Abroad in Africa


Dennise Carranza '13 of Worcester, Mass., knew she wanted to study abroad as part of her MCLA experience. When the time came to decide which country to travel to, she wanted to go somewhere relatively few college students visit: She decided upon Namibia, Africa.

This semester she is a student at Polytechnic of Namibia.

"People usually travel to Europe, Hispanic countries, the Caribbean or Asia, but we forget that Africa is there, too, and it has a very diverse culture, as well an enriching history, which I wanted to learn more about," Carranza said. "I never heard of Namibia before I found out about this study abroad program in Africa. My dream has always been to travel to a country in Africa. Through this program, I have made my dream a reality."

No stranger to international travel, Carranza is a native of Ecuador. Her older sister studied abroad in Brazil.

"I knew I had to follow in her footsteps. My sister was my inspiration to make it this far," Carranza said. "I come from a family with adventurous spirits, so I knew studying abroad was something I had to do. Also everyone such mentors and friends always told me that study abroad is an opportunity you don't want to miss out when you are in college, that it would be the best experience of my life. So here I am living this great experience."

Carranza, who majors in English/communications with a concentration in broadcasting, lives in Windhoek, the capital and largest city of the Republic of Namibia.

"It's a very well organized city. They are very accepting and welcoming people from other countries, including Germany," she explained. "Namibia was colonized by Germans. Many Germans come here and settle, and everyone seems to get along just fine. While there is racism between cultures and their tribes, at the end of the day they are all one nation."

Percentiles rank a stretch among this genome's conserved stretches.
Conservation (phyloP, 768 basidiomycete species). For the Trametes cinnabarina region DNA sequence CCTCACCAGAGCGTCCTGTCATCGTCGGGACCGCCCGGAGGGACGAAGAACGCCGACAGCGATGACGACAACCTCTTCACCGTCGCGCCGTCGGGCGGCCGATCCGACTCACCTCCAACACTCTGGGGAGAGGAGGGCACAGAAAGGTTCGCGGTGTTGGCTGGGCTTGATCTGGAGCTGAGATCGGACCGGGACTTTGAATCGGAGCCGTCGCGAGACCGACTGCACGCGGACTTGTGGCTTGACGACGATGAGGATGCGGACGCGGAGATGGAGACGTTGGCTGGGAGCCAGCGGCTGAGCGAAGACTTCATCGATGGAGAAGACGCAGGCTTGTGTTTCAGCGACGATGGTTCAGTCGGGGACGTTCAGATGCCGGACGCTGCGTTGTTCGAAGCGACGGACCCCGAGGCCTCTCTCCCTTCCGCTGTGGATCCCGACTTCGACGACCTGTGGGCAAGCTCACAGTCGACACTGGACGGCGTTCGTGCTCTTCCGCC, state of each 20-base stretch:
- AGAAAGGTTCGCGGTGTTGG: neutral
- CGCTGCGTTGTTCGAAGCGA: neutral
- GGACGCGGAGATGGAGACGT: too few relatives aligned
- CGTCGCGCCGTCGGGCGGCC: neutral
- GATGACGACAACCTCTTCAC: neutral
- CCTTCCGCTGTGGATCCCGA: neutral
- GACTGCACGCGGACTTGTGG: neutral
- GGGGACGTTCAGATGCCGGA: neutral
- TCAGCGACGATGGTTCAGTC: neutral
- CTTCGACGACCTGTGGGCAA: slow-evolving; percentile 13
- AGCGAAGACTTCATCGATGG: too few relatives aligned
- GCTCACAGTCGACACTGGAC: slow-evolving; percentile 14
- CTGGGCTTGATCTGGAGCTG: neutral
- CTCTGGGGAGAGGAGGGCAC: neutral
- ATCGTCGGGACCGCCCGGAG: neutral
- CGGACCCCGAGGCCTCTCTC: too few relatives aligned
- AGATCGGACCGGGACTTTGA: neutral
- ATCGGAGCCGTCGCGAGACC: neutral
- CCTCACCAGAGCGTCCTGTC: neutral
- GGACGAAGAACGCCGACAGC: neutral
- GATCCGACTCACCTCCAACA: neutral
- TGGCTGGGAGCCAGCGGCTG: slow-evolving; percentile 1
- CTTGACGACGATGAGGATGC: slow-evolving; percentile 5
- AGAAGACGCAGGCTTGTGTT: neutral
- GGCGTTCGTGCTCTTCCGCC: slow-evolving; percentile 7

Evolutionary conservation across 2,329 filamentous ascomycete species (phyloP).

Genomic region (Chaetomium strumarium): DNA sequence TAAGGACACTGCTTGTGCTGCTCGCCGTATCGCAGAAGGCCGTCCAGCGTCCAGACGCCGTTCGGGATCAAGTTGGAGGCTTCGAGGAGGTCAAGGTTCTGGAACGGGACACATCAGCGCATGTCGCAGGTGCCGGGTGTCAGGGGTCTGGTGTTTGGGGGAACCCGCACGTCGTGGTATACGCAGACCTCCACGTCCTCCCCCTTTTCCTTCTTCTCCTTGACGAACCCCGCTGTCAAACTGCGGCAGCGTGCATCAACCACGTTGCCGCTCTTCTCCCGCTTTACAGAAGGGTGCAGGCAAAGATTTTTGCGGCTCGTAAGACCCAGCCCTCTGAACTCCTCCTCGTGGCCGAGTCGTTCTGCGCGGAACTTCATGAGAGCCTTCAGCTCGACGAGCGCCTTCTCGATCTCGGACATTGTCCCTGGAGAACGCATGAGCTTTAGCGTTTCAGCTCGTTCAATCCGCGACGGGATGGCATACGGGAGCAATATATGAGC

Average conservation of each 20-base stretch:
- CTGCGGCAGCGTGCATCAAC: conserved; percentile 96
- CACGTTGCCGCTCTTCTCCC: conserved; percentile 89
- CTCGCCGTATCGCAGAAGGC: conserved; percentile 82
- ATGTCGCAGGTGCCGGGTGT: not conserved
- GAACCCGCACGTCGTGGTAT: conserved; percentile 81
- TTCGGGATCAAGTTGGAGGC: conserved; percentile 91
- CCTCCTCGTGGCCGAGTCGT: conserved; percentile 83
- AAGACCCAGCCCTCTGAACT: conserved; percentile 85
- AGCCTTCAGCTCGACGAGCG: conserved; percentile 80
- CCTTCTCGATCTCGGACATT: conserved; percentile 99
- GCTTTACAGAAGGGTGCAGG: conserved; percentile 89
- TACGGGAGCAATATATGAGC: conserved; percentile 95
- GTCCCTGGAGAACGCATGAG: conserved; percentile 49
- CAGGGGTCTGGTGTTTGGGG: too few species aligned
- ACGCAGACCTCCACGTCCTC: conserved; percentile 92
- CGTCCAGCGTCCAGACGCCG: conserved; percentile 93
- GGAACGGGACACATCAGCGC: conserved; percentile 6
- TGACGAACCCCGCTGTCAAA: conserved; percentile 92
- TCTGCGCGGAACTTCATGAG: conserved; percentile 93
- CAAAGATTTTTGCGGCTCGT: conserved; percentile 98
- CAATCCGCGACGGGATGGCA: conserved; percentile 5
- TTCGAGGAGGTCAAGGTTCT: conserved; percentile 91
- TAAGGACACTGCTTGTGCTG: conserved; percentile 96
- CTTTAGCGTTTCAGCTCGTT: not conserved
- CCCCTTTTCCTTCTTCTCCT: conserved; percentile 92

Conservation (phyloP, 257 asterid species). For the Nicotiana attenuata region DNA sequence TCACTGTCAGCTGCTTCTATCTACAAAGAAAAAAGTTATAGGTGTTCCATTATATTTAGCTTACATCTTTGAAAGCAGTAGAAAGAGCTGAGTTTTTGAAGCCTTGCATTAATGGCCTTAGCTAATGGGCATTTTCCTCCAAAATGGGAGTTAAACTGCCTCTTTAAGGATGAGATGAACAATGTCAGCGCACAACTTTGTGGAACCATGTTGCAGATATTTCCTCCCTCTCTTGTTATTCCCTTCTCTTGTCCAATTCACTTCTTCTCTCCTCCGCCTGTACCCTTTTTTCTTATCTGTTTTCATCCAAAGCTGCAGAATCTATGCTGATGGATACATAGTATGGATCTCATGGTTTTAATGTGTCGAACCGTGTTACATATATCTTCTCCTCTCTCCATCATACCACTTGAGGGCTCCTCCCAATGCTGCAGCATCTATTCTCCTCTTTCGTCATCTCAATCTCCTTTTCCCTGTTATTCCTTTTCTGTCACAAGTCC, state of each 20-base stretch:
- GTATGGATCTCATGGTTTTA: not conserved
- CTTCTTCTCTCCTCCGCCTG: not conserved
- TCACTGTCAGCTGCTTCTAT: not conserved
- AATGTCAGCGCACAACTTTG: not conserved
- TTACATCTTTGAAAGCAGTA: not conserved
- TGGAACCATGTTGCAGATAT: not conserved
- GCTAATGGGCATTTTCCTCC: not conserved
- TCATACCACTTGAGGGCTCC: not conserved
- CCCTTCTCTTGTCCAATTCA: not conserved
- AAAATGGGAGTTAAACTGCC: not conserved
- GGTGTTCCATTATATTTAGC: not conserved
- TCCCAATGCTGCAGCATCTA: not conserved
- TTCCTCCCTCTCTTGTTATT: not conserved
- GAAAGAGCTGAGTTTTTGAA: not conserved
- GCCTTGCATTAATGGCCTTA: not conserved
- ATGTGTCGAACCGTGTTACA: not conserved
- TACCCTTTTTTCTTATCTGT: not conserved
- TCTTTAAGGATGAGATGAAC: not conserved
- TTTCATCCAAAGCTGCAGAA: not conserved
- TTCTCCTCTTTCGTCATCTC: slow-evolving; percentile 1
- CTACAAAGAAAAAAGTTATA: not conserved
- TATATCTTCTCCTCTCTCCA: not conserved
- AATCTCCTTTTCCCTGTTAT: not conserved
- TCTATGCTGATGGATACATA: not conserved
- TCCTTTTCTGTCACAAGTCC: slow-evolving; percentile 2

Namibia has a unique culture, Carranza said.

"I would describe it as a tiny America because here there are people from many cultures. Even though English is the official languages, everyone speaks at least two languages. They are very civilized," she explained.

Carranza is taking classes in public relations, Namibian literature, video production, communications, and the law and intercultural communication. She finds life as a student in Namibia to be much different than that at MCLA.

"I'm still trying to adapt, but I do have a very weird schedule," she explained. "Sometimes I start classes at 7:30 a.m. and then don't go to class again until 5:15 to 9:30 p.m. Some days are long and other days are very short."  

The experience was made possible from several scholarships she was awarded, including a Benjamin A. Gilman international scholarship, which gives her the opportunity to participate in conferences in the U.S. and Namibia.

"Also, the Gilman scholarship will give me a chance to prove my leadership skills in my MCLA community by putting together an AIDS and HIV awareness program when I return," she said.

In addition to learning the Afrekan language, Carranza is learning more about Germany, since many of the students there are from that country.

"It's pretty cool to meet people who have similar dreams to mine. Some of us plan to travel during our breaks to Cape Town in South Africa, Victoria Falls in Zambia, as well as around Namibia to friend's hometown and the desert," she said. "I don't think I would be doing so many great things if I had stayed in North Adams."